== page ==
After the seven days between 20 and 27 October during which Portugal recorded more new cases of Covid-19 that throughout the month of September, political decision-makers no longer have a choice.
A number of hospitals are “reaching breaking point”. Epidemiologists predict a level of new cases in the north to reach 7 cases per day next week; and forecasts are for a record 000 critical patients in ICUs by Nov. 444.
Early Wednesday morning, as the mayors and civil protection chiefs of the Porto district called for a " compulsory confinement »In an attempt to bring the situation under control, the Prime Minister António Costa announced a emergency meeting of the Council of Ministers for Saturday.
With a view to defining further measures to tackle the virus, Costa will hold talks with other political parties (Friday) after attending an extraordinary meeting with the Council of Europe, via video conference, today (Thursday).
The Council of Europe meeting will be designed to formulate a European response to the sudden increase in the severity of the pandemic which appears to be hitting member states almost simultaneously.
The “problem” is that the solutions for this “second wave” cannot be the “lockdowns” of the past: no economy could survive. Today's proposals are night curfews ; restrictions which in a way leave businesses free to continue to operate while reducing the risk of transmission.
The schools “must stay open”, but it is widely accepted that this second wave corresponds to the fact that they are now operational again.
It is an “impossible moment” made just as difficult by the “exhaustion” of society. Even in Portugal, the number of people who begin to “denounce” the measures or to doubt the official discourse is increasing.
Last week, hundreds of people demonstrated in Lisbon against the new law requiring the wearing of masks on busy streets, and today (Thursday) will see a new protest outside Belém against what everyone considers now as the inevitable: the imminent declaration of the government of a new Emergency state.
In cities of Italy and Spain this week, a similar "anger" has seen protests turn violent. It is almost certain that this will not happen in Portugal, but the smell of "disunity" is in the air, and it is the last thing the authorities need.
Speaking in his usual Sunday night slot on CIS television, the political commentator and former politician Luis Marques Mendes stressed that it is not a question of “if” Portugal declares a new state of emergency, but just “when” it will declare it.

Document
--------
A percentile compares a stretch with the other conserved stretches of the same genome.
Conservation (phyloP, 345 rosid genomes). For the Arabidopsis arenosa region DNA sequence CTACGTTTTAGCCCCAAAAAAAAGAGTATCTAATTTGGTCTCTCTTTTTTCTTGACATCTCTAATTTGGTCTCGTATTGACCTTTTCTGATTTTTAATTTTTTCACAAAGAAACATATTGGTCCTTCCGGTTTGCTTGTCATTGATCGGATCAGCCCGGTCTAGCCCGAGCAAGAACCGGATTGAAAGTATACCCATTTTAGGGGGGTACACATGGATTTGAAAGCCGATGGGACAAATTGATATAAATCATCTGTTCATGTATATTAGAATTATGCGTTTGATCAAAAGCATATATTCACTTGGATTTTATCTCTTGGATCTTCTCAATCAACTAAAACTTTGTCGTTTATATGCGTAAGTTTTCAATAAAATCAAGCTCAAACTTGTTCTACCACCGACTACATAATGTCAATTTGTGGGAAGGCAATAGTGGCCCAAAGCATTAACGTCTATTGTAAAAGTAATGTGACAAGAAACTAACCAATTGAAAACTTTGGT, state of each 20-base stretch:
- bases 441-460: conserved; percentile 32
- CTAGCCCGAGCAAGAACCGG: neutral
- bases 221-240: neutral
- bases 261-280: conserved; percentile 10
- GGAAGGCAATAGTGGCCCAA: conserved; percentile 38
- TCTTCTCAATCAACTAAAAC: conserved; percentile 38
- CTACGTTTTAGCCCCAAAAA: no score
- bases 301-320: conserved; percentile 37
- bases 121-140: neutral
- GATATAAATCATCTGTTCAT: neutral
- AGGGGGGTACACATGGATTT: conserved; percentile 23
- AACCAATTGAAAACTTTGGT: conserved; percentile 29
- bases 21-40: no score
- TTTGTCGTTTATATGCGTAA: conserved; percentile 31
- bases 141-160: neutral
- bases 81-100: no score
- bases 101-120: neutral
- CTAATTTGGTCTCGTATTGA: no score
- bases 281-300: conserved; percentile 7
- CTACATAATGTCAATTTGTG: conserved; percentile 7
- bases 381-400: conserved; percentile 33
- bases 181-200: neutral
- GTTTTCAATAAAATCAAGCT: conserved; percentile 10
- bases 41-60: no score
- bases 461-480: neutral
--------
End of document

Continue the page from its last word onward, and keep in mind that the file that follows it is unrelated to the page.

This “when” seemed likely to occur this weekend as the country's resident population is bound by a five-day “ward lockdown” rule. Wednesday afternoon's news, however, suggested the state of emergency could be avoided, but there is no doubt that further restrictions are needed.
From tomorrow, very few people will be free to leave their borough until 6 a.m. on November 3. This gives the government the space to think about the way forward as people mentally prepare for a new state of emergency.
It's time for the president to engage people
Believe it or not, the president Marcelo Rebelo de Sousa is in the middle of an election campaign. During this most bizarre year, with a number of candidates having already declared to challenge him at the polls in January, the popular head of state of Portugal has not even confirmed his intention to run for a second term. He has always maintained that the pandemic is "much bigger" and must be dealt with first.
This week, Marcelo has been locked in talks with health experts and authorities. He has listened to numerous sources all calling for “compulsory detention,” and he may have heard comments from Luís Marques Mendes that it is time to make a statement to the nation.
“Someone has to try to bring people together again, and make them feel confident that the only way to fight this virus is to get everyone to come together. "
Trademark Declaration. That someone will most likely be President Marcelo.
The worst week of the Portuguese pandemic
The country has just gone through "the worst week yet" in terms of an increase in the number of infections and deaths. Deaths are now in the 20-30s a day, as opposed to the low single-digit numbers in the summer months.
The worst situation remains in the north, although Lisbon / Vale do Tejo is not far behind.
Deaths in the Algarve have remained "negligible" (only 25 so far) but there are fears that this tally too could explode if new restrictions are not put in place.
As of this writing, official figures for the latest 24-hour period were arriving, with reports of a "new daily high": 3960 new cases of infection and 24 more deaths.
Hospital admissions were thankfully "lower" than the previous 24 hours: 47 admissions, with nine new cases in intensive care units.
It seems "manageable", but the forecast suggests the numbers are expected to spread higher in the next two weeks, hence the emergency cabinet meeting on Saturday.
"Everything we do now will define Christmas"
While the councils are already starting to install Christmas lights, it's clear that no one can predict how this seasonal holiday will play out this year.
The government is said to be preparing a measure to extend the limit on the return of gifts (from 30 to 45 days after Christmas) by justifying itself as "a means of avoiding large crowds" in stores and shopping centers.
Wednesday, theEcdc (European Center for Disease Prevention and Control) said Christmas and how people celebrate it will depend on what actions countries take between now and then.
Bruno Ciancio, director of the ECDC vigilance department, told Lusa that if countries "manage to reverse" the trend in the spiral of infections, "we can have a good Christmas." It won't be "trips around the world or big gatherings," he said, but it could make sense and be a moment of calm, but only "if we all manage to cut it down. increased infections ”.